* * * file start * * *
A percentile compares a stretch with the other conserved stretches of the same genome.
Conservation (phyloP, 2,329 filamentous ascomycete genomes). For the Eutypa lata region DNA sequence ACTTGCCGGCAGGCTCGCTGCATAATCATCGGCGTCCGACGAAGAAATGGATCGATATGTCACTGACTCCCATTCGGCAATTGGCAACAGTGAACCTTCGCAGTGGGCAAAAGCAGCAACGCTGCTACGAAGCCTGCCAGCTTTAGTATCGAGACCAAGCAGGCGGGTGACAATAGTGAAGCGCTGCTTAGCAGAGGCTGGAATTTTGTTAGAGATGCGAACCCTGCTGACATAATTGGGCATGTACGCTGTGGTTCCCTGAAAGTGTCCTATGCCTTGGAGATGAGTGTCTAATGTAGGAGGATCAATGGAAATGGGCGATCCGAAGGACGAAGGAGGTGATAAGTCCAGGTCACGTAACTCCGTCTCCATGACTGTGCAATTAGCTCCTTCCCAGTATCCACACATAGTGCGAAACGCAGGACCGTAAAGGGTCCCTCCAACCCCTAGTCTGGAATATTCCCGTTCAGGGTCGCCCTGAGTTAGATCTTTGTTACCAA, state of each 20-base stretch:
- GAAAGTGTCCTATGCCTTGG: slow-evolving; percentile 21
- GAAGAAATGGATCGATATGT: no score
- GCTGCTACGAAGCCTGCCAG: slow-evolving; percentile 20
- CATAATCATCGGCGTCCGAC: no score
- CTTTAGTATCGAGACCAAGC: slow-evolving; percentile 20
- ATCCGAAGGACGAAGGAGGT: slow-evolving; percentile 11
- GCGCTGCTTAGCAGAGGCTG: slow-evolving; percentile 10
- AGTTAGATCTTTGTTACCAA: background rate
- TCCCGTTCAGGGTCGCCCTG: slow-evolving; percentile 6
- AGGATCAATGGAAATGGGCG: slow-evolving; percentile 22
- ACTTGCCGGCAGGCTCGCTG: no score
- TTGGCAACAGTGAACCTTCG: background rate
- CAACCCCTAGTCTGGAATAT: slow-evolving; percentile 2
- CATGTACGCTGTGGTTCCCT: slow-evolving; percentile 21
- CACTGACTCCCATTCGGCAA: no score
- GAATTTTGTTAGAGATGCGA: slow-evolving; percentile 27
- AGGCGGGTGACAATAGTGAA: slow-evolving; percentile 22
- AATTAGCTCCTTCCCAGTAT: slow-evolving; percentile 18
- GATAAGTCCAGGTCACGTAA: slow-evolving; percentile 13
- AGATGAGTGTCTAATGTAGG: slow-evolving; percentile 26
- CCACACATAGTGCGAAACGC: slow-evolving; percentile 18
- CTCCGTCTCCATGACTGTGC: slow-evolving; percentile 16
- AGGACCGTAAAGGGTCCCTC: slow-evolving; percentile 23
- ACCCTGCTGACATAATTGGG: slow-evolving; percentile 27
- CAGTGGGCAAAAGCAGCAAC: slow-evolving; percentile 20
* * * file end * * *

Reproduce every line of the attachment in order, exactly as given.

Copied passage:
A percentile compares a stretch with the other conserved stretches of the same genome.
Conservation (phyloP, 2,329 filamentous ascomycete genomes). For the Eutypa lata region DNA sequence ACTTGCCGGCAGGCTCGCTGCATAATCATCGGCGTCCGACGAAGAAATGGATCGATATGTCACTGACTCCCATTCGGCAATTGGCAACAGTGAACCTTCGCAGTGGGCAAAAGCAGCAACGCTGCTACGAAGCCTGCCAGCTTTAGTATCGAGACCAAGCAGGCGGGTGACAATAGTGAAGCGCTGCTTAGCAGAGGCTGGAATTTTGTTAGAGATGCGAACCCTGCTGACATAATTGGGCATGTACGCTGTGGTTCCCTGAAAGTGTCCTATGCCTTGGAGATGAGTGTCTAATGTAGGAGGATCAATGGAAATGGGCGATCCGAAGGACGAAGGAGGTGATAAGTCCAGGTCACGTAACTCCGTCTCCATGACTGTGCAATTAGCTCCTTCCCAGTATCCACACATAGTGCGAAACGCAGGACCGTAAAGGGTCCCTCCAACCCCTAGTCTGGAATATTCCCGTTCAGGGTCGCCCTGAGTTAGATCTTTGTTACCAA, state of each 20-base stretch:
- GAAAGTGTCCTATGCCTTGG: slow-evolving; percentile 21
- GAAGAAATGGATCGATATGT: no score
- GCTGCTACGAAGCCTGCCAG: slow-evolving; percentile 20
- CATAATCATCGGCGTCCGAC: no score
- CTTTAGTATCGAGACCAAGC: slow-evolving; percentile 20
- ATCCGAAGGACGAAGGAGGT: slow-evolving; percentile 11
- GCGCTGCTTAGCAGAGGCTG: slow-evolving; percentile 10
- AGTTAGATCTTTGTTACCAA: background rate
- TCCCGTTCAGGGTCGCCCTG: slow-evolving; percentile 6
- AGGATCAATGGAAATGGGCG: slow-evolving; percentile 22
- ACTTGCCGGCAGGCTCGCTG: no score
- TTGGCAACAGTGAACCTTCG: background rate
- CAACCCCTAGTCTGGAATAT: slow-evolving; percentile 2
- CATGTACGCTGTGGTTCCCT: slow-evolving; percentile 21
- CACTGACTCCCATTCGGCAA: no score
- GAATTTTGTTAGAGATGCGA: slow-evolving; percentile 27
- AGGCGGGTGACAATAGTGAA: slow-evolving; percentile 22
- AATTAGCTCCTTCCCAGTAT: slow-evolving; percentile 18
- GATAAGTCCAGGTCACGTAA: slow-evolving; percentile 13
- AGATGAGTGTCTAATGTAGG: slow-evolving; percentile 26
- CCACACATAGTGCGAAACGC: slow-evolving; percentile 18
- CTCCGTCTCCATGACTGTGC: slow-evolving; percentile 16
- AGGACCGTAAAGGGTCCCTC: slow-evolving; percentile 23
- ACCCTGCTGACATAATTGGG: slow-evolving; percentile 27
- CAGTGGGCAAAAGCAGCAAC: slow-evolving; percentile 20